While the professional training of (conference) interpreters has long focused on the latters’ capacity to manage their cognitive efforts in translating speech from one language to another somehow independently on the context in which interpreting takes place (Gile 1995), the variety of communicative situations in which interpreters are increasingly involved as a consequence of the expansion of contacts across different regions of the world, has raised the issue of whether cognitive ability to find textual equivalents quickly was actually enough to: a. explain and b. inform interpreted rendition choices convincingly enough. While on the one hand the “conduit” model (Roy 1993) is still alive and thriving in most interpreter training programs, on the other field-work in doctor-patient talk (Englund-Dimitrova 1997), asylum hearings (Keselman et al. 2010) or from and into sign language (Metzger 1999, Turner 2009) has shown cases in point about what it means to provide effective interpreting in situations of high inequality. Rethinking interpreters’ role in a communicative perspective has thus become a central issue in interpreting literature (Pöchhacker and Shlesinger 2002: part 7). In dialogue interpreting, in particular, analysis of interpreter-mediated occurrences of interaction has shown that some activities which are fundamental characteristics of talk, like repair, could not be dealt with, with no involvement of interpreters as “participants” (Wadensjö 1998). An interpreters’ “more active” role has thus been acknowledged as fundamental to achieve reciprocal understanding (Davidson 2002), solve underdeterminacy of interlocutors’ assumptions (Mason 2006) and ultimately address the goals of the interaction effectively (Davitti 2013, Straniero Sergio 2012). Today, while the debate on interpreters’ role is still burning and the need of clear orientations in interpreting conduct most wanted (Hale 2007, Tebble 2012, Angelelli 2007), there seems to be a consensus that since no rendition can be provided without understanding the communication process and interpreting it, interpreters ‘cannot not participate’ in talk (Pöchhacker 2012: 50). The concept of interpreters’ role can thus possibly be viewed along two main axes. The first is that of interpreters as participants. In this respect, one dimension of interpreters’ role consists in identifying forms of participation in communicative events ranging from coordinating implicitly and explicitly (Wadensjö 1998), to negotiating authority and responsibility (Gavioli 2015). The second is that of interpreters as transformative agents, going from explications of implicit (cultural?) assumptions (Mason 2006) to advocacy (Leanza 2005), to more overt forms of activism (Inghilleri 2005, 2010; Boéri 2008) or empowerment (Baraldi 2012). My contribution provides an overview of the development of the notion of interpreter’s role and of the changes brought to it from theoretical perspectives that look at participation and agency as fundamental to communication processes.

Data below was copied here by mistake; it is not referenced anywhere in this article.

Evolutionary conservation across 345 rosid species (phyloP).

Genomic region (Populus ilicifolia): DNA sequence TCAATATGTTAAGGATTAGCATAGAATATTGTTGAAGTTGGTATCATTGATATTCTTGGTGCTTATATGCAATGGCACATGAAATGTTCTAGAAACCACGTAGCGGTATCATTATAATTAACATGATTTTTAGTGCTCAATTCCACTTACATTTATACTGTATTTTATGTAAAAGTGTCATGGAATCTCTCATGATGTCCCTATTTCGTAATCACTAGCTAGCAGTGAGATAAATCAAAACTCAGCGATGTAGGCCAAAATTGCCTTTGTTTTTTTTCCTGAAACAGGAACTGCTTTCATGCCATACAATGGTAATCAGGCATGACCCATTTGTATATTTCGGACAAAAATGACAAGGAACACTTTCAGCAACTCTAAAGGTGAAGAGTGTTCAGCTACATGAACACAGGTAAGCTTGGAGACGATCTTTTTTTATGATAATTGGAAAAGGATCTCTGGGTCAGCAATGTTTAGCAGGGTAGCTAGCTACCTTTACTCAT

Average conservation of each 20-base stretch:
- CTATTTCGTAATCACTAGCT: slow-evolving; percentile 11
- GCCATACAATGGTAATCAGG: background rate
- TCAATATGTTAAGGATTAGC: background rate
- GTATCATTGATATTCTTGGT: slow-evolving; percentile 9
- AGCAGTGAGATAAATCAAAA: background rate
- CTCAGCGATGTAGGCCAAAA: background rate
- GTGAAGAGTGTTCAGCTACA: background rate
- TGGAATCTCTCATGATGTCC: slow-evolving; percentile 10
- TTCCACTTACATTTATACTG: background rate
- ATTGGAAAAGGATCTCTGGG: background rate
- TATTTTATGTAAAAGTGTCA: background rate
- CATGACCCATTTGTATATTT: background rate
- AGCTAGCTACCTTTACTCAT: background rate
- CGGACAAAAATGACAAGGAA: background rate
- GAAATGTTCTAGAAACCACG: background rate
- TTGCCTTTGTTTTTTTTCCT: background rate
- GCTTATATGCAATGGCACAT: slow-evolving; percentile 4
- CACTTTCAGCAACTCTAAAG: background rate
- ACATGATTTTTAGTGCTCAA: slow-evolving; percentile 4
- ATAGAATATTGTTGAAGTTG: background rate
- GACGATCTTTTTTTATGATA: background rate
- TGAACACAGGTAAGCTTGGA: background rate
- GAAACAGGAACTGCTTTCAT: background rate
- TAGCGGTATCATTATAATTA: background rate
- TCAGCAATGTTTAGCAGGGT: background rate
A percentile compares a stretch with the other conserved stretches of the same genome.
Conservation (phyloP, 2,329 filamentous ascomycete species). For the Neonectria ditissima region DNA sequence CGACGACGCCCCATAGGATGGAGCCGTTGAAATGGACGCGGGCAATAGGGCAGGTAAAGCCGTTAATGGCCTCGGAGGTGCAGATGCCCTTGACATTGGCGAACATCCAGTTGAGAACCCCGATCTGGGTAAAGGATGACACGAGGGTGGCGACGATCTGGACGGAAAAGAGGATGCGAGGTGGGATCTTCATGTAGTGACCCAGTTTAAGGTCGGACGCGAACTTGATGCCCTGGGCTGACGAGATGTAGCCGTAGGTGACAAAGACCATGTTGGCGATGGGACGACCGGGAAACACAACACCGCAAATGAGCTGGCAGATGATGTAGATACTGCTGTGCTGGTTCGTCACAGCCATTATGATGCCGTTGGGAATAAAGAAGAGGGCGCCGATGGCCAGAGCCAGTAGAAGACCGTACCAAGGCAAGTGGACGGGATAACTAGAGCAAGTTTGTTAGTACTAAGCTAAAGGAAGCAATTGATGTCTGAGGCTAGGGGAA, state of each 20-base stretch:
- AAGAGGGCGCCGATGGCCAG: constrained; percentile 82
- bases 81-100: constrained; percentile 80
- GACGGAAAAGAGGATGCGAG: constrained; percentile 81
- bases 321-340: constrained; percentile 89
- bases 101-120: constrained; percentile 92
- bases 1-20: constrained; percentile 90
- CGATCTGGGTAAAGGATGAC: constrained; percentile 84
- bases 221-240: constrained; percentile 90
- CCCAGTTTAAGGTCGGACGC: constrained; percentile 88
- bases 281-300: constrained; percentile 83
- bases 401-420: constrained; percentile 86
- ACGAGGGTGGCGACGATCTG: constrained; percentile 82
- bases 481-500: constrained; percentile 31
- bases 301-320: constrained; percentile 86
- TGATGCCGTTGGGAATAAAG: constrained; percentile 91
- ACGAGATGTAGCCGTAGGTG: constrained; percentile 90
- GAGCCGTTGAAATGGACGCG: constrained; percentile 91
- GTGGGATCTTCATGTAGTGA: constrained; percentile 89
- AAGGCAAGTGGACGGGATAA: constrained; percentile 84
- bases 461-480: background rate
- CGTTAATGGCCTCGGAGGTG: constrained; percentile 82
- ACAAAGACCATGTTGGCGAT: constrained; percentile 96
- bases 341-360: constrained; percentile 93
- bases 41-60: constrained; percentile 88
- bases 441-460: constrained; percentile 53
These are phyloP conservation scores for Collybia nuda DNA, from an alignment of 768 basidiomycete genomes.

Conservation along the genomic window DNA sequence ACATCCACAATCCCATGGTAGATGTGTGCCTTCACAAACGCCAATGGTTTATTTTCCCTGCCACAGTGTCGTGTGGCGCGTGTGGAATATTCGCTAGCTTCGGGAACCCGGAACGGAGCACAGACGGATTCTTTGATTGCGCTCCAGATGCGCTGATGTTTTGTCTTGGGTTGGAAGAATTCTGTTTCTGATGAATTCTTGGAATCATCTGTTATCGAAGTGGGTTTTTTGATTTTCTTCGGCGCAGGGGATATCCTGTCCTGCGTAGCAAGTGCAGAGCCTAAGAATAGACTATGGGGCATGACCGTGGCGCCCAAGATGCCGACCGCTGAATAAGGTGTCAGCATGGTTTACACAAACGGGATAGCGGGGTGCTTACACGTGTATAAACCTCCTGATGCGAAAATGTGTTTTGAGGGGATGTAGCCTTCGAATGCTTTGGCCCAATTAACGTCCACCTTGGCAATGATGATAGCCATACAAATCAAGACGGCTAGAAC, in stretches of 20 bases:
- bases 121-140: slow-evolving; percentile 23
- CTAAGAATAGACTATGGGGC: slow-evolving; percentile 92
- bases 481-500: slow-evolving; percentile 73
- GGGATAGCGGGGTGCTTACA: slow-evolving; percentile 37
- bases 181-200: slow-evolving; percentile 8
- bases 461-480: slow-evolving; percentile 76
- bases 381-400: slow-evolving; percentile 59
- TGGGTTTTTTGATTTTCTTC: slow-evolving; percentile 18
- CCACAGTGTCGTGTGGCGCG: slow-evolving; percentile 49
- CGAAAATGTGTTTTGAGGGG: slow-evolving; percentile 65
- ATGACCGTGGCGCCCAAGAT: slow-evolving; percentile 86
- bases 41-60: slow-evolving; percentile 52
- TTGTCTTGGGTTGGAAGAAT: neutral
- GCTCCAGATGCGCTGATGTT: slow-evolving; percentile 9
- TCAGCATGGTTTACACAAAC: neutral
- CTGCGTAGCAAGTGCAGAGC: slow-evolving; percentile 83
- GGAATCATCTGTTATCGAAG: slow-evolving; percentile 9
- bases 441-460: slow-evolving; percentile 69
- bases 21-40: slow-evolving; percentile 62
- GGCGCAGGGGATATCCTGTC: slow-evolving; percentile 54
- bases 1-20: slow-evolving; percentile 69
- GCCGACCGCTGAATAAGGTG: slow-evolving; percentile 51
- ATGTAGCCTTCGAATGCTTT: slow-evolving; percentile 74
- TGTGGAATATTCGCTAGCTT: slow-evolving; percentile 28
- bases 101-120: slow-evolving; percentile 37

Role / Gavioli, L.. - (2019), pp. 499-504.
|Data di pubblicazione:||2019|
|Titolo del libro:||Routledge Encyclopedia of Translation Studies|
|A cura di:||Baker, M. and Saldanha, G.|
|Nazione editore:||REGNO UNITO DI GRAN BRETAGNA|
|Citazione:||Role / Gavioli, L.. - (2019), pp. 499-504.|
|Tipologia||Voce in Dizionario o Enciclopedia|
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